Enhancing Stent Effectiveness with Nanofeatures

Nicole Bassous, John P Cooke, Thomas J Webster

Research output: Contribution to journalArticlepeer-review

12 Scopus citations


Drug-eluting stents are an effective therapy for symptomatic arterial obstructions, substantially reducing the incidence of restenosis by suppressing the migration and proliferation of vascular smooth muscle cells into the intima. However, current drug-eluting stents also inhibit the growth of endothelial cells, which are required to cover the vascular stent to reduce an excessive inflammatory response. As a result, the endothelial lining of the lumen is not regenerated. Since the loss of this homeostatic monolayer increases the risk of thrombosis, patients with drug-eluting stents require long-term antithrombotic therapy. Thus, there is a need for improved devices with enhanced effectiveness and physiological compatibility towards endothelial cells. Current developments in nanomaterials may enhance the function of commercially available vascular devices. In particular, modified design schemes might incorporate nanopatterns or nanoparticle-eluting features that reduce restenosis and enhance re-endothelialization. The intent of this review is to discuss emerging nanotechnologies that will improve the performance of vascular stents.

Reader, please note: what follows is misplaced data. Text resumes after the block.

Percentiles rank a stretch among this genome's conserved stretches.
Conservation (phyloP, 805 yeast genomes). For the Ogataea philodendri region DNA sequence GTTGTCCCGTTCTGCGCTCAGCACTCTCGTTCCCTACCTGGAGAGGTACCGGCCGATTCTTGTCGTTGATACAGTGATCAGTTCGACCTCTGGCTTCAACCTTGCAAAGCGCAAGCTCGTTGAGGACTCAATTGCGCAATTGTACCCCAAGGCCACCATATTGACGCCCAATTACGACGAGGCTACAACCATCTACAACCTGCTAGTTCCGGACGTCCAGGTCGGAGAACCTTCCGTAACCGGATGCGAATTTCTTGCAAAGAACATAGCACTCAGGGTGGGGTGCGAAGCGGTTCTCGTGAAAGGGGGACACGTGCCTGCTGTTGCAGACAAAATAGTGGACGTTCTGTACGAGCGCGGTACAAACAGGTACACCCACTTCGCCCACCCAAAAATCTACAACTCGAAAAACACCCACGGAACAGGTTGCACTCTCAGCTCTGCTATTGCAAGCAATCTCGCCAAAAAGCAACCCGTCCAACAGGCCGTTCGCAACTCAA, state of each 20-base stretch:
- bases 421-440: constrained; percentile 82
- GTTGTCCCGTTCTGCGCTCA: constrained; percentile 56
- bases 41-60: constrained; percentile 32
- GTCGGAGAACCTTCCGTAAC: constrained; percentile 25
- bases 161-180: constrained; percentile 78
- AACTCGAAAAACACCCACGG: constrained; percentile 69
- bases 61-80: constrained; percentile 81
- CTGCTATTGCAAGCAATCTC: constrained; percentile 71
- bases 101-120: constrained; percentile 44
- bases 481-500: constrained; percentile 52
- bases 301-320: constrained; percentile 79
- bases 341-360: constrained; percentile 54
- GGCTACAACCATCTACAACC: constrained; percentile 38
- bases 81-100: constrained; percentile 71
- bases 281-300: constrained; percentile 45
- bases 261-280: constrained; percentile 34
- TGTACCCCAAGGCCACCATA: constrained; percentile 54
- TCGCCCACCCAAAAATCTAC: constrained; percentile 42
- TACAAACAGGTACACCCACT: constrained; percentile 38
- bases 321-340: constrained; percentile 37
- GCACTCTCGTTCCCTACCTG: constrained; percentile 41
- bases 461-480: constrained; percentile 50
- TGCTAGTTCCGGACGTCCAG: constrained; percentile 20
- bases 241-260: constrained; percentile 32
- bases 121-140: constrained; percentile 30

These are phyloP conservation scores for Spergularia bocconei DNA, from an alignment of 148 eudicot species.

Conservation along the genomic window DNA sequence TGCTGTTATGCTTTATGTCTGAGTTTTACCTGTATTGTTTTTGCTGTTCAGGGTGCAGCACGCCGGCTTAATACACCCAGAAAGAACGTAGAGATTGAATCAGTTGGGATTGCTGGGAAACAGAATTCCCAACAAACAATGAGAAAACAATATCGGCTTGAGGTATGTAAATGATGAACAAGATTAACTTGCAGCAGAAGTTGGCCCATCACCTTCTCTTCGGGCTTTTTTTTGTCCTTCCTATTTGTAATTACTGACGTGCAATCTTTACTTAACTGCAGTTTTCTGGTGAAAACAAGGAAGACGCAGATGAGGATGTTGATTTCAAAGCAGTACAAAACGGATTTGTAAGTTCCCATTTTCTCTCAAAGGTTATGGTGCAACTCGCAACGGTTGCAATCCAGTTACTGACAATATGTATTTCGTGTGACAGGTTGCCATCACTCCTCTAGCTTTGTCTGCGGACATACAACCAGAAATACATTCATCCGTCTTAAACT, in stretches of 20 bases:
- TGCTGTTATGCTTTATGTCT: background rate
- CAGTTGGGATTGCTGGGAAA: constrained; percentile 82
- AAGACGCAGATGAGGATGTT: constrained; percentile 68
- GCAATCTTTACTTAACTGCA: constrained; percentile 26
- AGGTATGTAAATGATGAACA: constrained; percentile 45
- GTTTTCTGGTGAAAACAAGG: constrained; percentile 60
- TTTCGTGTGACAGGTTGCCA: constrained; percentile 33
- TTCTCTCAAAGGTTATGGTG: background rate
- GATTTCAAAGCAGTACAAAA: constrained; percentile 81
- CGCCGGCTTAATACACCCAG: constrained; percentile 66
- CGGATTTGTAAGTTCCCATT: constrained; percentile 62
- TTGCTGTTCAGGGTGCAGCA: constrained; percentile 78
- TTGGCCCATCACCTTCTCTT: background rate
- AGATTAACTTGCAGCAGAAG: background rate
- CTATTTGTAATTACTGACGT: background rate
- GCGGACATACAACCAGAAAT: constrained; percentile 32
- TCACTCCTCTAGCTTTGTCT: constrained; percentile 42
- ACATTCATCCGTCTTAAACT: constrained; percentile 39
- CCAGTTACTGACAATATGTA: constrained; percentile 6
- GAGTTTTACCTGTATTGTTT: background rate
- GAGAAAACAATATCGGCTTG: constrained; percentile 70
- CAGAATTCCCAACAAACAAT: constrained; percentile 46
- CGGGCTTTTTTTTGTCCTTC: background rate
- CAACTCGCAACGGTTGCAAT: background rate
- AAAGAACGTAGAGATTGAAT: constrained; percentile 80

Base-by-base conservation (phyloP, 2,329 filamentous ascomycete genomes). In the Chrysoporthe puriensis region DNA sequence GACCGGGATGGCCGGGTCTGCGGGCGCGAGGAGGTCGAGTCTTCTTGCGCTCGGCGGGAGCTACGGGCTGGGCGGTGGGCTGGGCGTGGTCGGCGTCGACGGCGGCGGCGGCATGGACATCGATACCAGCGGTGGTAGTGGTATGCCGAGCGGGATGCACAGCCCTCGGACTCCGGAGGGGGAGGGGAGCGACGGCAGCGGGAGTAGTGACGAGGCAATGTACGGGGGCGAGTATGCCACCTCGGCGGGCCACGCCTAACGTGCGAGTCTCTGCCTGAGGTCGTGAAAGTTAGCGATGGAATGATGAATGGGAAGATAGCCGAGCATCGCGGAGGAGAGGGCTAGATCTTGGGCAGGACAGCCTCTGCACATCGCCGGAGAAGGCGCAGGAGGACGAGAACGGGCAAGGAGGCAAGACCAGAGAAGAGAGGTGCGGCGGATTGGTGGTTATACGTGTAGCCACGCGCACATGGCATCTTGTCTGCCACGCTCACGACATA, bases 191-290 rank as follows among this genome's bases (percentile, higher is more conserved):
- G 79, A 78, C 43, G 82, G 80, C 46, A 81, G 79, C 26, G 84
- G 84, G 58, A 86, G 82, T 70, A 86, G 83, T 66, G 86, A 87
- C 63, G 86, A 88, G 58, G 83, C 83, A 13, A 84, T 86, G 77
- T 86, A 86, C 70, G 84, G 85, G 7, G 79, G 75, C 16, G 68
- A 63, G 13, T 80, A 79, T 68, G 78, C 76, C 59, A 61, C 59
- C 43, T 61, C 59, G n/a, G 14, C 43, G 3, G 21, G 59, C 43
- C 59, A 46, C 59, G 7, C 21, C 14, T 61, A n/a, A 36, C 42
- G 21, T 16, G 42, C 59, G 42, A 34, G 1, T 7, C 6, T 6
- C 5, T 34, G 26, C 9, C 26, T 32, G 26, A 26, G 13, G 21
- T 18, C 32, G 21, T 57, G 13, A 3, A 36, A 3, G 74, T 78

Original languageEnglish (US)
Pages (from-to)163-168
Number of pages6
JournalMethodist DeBakey cardiovascular journal
Issue number3
StatePublished - Sep 2016


  • Coronary Occlusion
  • Coronary Restenosis
  • Drug-Eluting Stents
  • Humans
  • Nanoparticles
  • Journal Article
  • Review


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